Thursday, May 5, 2011

In Twitter era, brain has hard time keeping up with technology

Thursday, May 5, 2011

Picture virtually any professional sports event. Kisscam is optional.

The game is over, a gaggle of reporters wait outside the locker room for the doors to swing open. This is universally called the 10-minute cooling off period, to allow emotions inside to moderate, so nobody says anything really stupid into a notebook or microphone.

Not that it always works, but it's there for good reason. Too bad we don't have such a thing for Twitter.

Which brings us to Rashard Mendenhall, and the newest apology for the made-for-Twitter pile.

"We've only heard one side," the Pittsburgh Steelers running back posted the other day about Osama bin Laden, along with a few other now-infamous sentiments designed to throw cold water on the general good feelings of the moment. There was also something in there about doubting the story of 9/11.

If he wanted to go down that bumpy road, so be it. If this country's freedom is worth shooting a man in the head, then Mendenhall has every right to tweet his way into a fuss. And boy, there was one.

The inevitable happened Wednesday. He said his words didn't come out the way he meant them. And the world moves on.

More pertinent is that we have yet another case of the social media disease. In a culture starving for common sense and restraint in the way it communicates with one another, the drive-by texts keep on coming.

Began with the misguided idea that celebrity grants wisdom. Just because a guy can score touchdowns — or act in movies — doesn't mean he's any wiser about world events than your postal carrier.

But there are people out there who eagerly await the next gem from the rich and famous, and routinely make more of it than deserved.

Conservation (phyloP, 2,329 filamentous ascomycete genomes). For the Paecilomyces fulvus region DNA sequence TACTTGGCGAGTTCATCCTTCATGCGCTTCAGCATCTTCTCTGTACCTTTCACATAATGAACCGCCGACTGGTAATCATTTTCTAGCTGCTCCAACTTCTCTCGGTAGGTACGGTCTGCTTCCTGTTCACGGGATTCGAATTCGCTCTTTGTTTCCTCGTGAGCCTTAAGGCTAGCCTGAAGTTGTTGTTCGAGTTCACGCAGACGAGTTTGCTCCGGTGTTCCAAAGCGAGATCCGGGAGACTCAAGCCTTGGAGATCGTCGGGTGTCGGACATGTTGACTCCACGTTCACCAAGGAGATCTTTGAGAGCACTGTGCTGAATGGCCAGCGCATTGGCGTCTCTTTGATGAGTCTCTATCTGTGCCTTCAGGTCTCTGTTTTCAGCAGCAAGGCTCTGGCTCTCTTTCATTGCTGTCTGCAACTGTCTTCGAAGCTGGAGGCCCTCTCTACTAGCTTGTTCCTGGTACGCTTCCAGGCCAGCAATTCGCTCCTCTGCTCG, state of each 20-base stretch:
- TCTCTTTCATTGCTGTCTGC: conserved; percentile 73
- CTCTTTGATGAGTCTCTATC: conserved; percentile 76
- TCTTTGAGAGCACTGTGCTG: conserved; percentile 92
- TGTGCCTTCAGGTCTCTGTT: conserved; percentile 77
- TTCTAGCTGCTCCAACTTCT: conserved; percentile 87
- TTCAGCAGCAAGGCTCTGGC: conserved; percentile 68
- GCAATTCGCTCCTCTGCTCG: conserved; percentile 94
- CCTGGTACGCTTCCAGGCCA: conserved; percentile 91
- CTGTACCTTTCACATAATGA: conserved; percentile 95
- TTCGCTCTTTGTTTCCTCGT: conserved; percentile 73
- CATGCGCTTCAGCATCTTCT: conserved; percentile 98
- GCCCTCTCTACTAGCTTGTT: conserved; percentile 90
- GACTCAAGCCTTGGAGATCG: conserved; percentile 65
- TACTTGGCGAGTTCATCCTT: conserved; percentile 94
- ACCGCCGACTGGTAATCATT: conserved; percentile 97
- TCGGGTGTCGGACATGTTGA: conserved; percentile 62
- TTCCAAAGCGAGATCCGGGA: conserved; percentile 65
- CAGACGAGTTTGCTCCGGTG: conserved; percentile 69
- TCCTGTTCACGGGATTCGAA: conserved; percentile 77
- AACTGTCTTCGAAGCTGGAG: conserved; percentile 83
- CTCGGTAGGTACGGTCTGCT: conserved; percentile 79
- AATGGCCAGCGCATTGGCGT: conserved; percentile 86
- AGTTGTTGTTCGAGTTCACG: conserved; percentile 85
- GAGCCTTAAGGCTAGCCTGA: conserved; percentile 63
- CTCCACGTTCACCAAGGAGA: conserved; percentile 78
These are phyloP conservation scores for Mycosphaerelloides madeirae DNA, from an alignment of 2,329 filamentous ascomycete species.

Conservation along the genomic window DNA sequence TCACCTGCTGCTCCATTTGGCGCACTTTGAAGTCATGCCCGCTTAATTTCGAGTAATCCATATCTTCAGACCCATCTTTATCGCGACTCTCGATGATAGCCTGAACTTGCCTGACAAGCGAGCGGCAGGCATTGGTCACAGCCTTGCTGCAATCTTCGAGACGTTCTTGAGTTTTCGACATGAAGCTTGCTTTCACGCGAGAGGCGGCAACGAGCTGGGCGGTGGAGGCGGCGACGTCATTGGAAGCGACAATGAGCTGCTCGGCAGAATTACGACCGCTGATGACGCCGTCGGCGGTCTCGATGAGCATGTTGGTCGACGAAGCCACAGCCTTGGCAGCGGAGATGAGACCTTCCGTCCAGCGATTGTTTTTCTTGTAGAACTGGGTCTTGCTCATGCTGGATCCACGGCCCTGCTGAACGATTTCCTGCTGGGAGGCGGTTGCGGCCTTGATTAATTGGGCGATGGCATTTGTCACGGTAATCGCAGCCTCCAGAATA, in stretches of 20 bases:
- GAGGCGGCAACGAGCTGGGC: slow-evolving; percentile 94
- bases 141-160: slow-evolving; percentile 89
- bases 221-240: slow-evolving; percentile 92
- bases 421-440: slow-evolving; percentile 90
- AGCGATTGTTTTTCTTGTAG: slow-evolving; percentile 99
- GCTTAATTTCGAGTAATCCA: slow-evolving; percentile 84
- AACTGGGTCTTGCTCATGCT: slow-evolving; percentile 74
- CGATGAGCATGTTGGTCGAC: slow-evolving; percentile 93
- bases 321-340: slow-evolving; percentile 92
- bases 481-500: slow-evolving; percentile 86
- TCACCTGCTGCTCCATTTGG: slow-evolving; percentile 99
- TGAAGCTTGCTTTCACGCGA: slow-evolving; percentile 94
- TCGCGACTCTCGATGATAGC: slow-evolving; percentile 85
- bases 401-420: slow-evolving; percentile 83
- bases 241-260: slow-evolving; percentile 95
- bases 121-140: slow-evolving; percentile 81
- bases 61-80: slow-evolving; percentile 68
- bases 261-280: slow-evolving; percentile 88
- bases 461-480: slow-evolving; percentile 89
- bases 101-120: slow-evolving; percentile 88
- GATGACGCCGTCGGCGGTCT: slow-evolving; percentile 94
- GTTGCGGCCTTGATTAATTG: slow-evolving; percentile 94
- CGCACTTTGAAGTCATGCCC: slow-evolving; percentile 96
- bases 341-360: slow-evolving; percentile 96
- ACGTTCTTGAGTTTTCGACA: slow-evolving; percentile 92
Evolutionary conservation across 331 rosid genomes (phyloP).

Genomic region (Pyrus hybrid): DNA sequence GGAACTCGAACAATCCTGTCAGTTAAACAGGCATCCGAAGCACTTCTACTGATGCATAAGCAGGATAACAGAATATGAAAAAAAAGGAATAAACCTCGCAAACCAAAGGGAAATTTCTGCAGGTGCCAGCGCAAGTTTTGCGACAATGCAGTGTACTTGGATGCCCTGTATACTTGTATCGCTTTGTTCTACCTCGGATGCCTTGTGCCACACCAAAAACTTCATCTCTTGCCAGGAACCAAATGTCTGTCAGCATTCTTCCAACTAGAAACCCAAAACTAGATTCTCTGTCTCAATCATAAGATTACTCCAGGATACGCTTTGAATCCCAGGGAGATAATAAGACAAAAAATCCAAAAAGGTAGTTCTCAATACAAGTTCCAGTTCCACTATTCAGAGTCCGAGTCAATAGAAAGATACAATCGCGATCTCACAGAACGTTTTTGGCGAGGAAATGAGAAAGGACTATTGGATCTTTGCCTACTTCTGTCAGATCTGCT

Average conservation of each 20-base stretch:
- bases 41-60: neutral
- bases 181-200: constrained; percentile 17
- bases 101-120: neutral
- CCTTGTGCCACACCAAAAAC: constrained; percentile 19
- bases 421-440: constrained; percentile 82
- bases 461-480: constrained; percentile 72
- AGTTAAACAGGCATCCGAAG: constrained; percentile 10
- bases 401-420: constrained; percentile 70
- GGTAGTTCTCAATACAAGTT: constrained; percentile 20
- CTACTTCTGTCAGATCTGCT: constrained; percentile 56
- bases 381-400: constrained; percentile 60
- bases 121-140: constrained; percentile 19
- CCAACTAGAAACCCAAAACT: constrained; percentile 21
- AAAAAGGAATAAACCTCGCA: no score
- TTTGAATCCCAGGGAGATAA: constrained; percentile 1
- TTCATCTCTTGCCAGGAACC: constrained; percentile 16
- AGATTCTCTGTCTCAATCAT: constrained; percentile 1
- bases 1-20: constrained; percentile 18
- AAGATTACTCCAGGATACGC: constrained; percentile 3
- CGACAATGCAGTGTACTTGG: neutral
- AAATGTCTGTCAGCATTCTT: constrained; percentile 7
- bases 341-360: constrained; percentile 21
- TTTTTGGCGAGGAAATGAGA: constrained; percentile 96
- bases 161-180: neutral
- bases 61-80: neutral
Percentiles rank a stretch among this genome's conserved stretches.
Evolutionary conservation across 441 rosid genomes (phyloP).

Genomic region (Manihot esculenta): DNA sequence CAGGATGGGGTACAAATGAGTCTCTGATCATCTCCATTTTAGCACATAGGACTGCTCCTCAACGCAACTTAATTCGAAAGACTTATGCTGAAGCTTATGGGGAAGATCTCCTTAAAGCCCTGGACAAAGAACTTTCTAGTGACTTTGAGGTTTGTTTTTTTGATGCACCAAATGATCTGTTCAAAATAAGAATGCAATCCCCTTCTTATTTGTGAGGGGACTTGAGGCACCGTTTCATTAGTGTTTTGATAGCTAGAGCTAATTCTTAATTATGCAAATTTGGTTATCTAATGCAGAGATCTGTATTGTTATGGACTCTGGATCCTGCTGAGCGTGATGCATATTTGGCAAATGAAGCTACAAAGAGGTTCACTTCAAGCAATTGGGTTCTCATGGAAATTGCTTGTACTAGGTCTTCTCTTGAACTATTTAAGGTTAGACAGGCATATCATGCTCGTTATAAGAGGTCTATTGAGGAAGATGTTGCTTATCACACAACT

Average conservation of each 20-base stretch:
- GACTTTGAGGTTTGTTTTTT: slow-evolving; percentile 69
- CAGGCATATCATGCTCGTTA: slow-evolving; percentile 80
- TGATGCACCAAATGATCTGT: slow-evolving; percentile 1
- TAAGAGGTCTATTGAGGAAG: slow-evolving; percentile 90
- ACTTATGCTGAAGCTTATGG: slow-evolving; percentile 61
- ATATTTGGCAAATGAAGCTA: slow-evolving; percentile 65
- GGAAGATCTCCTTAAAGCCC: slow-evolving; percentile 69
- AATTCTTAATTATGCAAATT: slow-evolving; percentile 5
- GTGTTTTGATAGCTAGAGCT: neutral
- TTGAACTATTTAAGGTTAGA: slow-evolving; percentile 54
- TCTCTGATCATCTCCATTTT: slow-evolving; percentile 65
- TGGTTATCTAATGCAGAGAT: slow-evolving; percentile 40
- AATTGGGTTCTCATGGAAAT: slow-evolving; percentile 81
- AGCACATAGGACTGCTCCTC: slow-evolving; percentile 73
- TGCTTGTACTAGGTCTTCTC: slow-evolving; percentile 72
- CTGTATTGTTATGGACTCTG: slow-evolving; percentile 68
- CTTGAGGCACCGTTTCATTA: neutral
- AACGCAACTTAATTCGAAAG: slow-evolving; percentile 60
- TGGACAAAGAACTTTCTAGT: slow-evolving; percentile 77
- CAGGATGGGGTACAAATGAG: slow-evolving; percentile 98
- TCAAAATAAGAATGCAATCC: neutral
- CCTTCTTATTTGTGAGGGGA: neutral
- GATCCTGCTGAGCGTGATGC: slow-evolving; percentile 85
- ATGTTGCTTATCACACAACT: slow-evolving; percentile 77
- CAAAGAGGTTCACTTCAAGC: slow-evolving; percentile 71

Now, throw in the dizzying speed of this slice of modern living. In a way, Twitter posts should be like guns, requiring a waiting period. But they are immediate and unfiltered and allow no time for reflection, and so the words sometimes clang instead of sing.

The folks in sports have been particularly conspicuous at texting out 140 characters of infamy. Running back Larry Johnson once tweeted himself off the Kansas City Chiefs roster, ripping his coaches. And just the other day Ozzie Guillen got in the soup for dumping on the umpire moments after he was thrown out of a game.

Did he think no one would notice? In saner times, a ticked-off manager just kicked dirt and threw bats on the field as he left.

Mendenhall has been in shaky PR territory before, once joining the side that likened the life of NFL players to the cotton fields of antebellum plantations. "Anyone with the knowledge of the slave trade and the NFL could say that those two parallel each other," said the man who could get rich carrying a football.

I'm not sure who should have felt more insulted, Roger Goodell or Abraham Lincoln or descendents of slaves.

Now this, which left the Steelers so aghast, they hustled out a quick communiqué to distance themselves. By Wednesday Mendenhall had apparently seen the light.

He can tap out whatever he wants, though the suggestion would be that he watch a few of the documentaries from 9/11. View the anguish of the surviving wives and husbands and fathers and mothers, recounting last phone calls from loved ones. Study the horrendous views of stranded and desperate World Trade Center victims, jumping to certain death. And the boasts of bin Laden.

Then, with a little better understanding of why many might feel as they do, he can tweet away.

Better if opinions on serious issues — especially those with thousands of graves — not be delivered in the same instant-emotion tone as one would use to a referee after an iffy call.

But that's the Twitter age, and risky business it is, when the brain has a hard time keeping up with the technology. There's no turning back. Teams could attempt to stop it, but why even try? Still, everyone better understand what you text is who you are.

If you can't stand the heat, stay away from the send button.

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